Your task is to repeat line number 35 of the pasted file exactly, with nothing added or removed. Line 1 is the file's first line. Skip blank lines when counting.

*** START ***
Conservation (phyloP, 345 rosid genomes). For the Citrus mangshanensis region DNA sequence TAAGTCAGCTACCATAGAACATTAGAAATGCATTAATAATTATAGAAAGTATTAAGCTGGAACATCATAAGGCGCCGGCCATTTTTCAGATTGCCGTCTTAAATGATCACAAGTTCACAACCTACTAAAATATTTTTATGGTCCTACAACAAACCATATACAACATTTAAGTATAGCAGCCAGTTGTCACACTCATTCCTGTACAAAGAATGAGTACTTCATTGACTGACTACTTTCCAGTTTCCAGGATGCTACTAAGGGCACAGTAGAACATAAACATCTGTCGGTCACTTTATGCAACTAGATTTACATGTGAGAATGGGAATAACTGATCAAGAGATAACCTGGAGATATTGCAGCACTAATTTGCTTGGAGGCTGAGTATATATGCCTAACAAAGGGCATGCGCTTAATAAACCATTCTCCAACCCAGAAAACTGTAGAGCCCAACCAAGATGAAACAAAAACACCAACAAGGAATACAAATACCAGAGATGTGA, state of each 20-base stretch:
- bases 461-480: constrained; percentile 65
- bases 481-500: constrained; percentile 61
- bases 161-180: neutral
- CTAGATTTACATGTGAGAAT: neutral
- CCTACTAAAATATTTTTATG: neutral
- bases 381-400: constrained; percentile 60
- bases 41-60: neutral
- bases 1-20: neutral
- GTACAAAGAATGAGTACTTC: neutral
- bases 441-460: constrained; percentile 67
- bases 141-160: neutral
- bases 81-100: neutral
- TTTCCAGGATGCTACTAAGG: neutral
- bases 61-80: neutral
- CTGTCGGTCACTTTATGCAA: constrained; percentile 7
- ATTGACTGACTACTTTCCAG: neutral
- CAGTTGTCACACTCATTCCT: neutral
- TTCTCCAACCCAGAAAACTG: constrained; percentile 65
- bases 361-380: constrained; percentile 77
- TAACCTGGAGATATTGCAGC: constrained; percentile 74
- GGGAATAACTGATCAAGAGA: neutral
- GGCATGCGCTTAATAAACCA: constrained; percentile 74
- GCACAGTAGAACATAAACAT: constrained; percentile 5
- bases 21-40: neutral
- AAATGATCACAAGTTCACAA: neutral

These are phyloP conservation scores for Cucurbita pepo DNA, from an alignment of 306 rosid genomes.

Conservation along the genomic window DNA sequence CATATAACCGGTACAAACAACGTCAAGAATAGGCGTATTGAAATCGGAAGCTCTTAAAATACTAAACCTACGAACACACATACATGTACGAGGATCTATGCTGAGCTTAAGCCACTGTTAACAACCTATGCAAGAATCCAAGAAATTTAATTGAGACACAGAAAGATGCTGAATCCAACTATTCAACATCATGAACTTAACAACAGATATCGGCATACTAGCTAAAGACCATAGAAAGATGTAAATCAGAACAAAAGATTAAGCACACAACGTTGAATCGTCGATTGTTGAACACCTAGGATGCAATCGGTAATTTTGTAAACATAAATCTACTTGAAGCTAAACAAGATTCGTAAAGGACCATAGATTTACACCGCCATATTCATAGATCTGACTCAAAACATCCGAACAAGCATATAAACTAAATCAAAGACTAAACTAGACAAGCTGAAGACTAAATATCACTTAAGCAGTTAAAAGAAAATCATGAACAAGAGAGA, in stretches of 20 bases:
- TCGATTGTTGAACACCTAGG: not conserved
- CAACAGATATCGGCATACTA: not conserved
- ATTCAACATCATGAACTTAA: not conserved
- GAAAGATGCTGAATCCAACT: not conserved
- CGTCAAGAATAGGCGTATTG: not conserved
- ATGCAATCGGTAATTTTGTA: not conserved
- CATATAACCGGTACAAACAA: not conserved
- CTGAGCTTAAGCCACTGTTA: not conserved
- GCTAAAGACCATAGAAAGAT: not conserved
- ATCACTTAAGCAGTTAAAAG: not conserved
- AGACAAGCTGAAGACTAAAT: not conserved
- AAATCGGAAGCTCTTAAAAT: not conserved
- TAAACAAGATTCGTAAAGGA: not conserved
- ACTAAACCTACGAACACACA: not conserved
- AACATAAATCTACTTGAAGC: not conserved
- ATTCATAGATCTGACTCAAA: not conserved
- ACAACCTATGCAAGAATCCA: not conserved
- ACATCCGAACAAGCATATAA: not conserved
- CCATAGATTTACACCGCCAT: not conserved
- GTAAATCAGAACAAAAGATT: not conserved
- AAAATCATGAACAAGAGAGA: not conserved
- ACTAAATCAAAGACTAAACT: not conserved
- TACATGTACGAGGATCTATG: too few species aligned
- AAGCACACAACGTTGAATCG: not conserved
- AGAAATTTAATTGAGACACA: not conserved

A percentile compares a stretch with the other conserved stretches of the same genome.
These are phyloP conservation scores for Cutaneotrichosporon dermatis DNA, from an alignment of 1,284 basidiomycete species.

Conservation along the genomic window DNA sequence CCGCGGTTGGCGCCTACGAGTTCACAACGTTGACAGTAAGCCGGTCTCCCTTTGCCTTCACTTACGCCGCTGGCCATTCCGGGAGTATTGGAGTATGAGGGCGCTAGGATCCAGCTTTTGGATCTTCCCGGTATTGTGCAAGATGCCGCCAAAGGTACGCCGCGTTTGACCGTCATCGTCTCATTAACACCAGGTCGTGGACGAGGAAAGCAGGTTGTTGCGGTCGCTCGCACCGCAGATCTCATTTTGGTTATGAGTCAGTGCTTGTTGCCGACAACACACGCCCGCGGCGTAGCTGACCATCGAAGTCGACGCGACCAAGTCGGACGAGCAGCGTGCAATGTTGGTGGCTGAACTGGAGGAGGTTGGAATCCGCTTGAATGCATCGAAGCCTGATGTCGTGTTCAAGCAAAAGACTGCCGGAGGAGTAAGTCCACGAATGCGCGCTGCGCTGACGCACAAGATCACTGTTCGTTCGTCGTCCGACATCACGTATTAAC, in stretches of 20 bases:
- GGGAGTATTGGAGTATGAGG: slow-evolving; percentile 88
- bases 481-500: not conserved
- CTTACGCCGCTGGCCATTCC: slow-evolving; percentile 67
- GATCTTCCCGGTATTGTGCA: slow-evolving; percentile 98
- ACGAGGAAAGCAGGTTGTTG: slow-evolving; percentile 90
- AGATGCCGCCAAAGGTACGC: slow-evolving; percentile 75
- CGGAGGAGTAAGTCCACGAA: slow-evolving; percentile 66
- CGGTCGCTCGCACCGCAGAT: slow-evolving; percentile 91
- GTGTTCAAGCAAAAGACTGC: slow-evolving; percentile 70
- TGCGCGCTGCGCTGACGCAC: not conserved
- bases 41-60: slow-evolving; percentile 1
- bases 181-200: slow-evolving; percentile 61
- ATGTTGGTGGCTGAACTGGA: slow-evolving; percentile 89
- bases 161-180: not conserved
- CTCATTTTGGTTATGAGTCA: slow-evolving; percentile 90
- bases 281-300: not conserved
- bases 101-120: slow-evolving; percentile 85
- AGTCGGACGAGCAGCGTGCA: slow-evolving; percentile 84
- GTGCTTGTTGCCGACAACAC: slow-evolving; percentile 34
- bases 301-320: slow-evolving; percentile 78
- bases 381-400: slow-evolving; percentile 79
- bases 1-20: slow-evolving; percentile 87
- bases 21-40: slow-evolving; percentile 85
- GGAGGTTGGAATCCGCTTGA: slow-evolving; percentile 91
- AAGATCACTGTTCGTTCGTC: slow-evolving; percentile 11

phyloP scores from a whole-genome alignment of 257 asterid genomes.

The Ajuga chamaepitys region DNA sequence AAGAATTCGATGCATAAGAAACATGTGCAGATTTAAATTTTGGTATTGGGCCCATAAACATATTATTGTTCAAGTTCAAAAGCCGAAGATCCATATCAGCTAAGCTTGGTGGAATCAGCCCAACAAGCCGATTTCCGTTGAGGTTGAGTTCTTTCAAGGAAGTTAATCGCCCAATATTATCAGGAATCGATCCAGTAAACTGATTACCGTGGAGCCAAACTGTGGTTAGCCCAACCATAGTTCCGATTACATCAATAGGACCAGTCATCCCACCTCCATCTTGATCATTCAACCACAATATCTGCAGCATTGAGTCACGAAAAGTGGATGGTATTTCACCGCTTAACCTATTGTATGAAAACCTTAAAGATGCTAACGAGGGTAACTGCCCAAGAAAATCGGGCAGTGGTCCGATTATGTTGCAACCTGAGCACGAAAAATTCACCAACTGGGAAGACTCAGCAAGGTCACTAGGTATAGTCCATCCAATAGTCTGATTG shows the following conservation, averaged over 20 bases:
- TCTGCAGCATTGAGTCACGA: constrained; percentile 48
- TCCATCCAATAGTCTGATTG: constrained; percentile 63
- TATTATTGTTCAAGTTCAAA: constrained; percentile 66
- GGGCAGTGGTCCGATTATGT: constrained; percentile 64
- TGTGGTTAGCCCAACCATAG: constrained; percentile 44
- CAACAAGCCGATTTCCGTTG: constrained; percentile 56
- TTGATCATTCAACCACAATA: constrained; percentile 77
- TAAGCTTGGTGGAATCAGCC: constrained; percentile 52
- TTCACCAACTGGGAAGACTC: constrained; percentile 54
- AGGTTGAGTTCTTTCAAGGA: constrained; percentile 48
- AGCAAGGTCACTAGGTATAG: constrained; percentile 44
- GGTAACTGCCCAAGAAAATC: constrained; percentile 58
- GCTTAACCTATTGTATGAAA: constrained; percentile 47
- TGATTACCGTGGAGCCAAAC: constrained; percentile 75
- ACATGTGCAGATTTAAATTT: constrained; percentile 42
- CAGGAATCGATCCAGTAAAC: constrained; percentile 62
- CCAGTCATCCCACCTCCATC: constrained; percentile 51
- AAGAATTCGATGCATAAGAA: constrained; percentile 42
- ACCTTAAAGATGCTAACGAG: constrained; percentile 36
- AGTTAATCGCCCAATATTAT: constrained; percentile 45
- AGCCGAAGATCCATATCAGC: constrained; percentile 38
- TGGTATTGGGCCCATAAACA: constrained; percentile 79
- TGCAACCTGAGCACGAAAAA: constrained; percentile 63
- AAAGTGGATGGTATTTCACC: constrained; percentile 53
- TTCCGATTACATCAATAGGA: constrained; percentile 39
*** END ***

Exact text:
- CATATAACCGGTACAAACAA: not conserved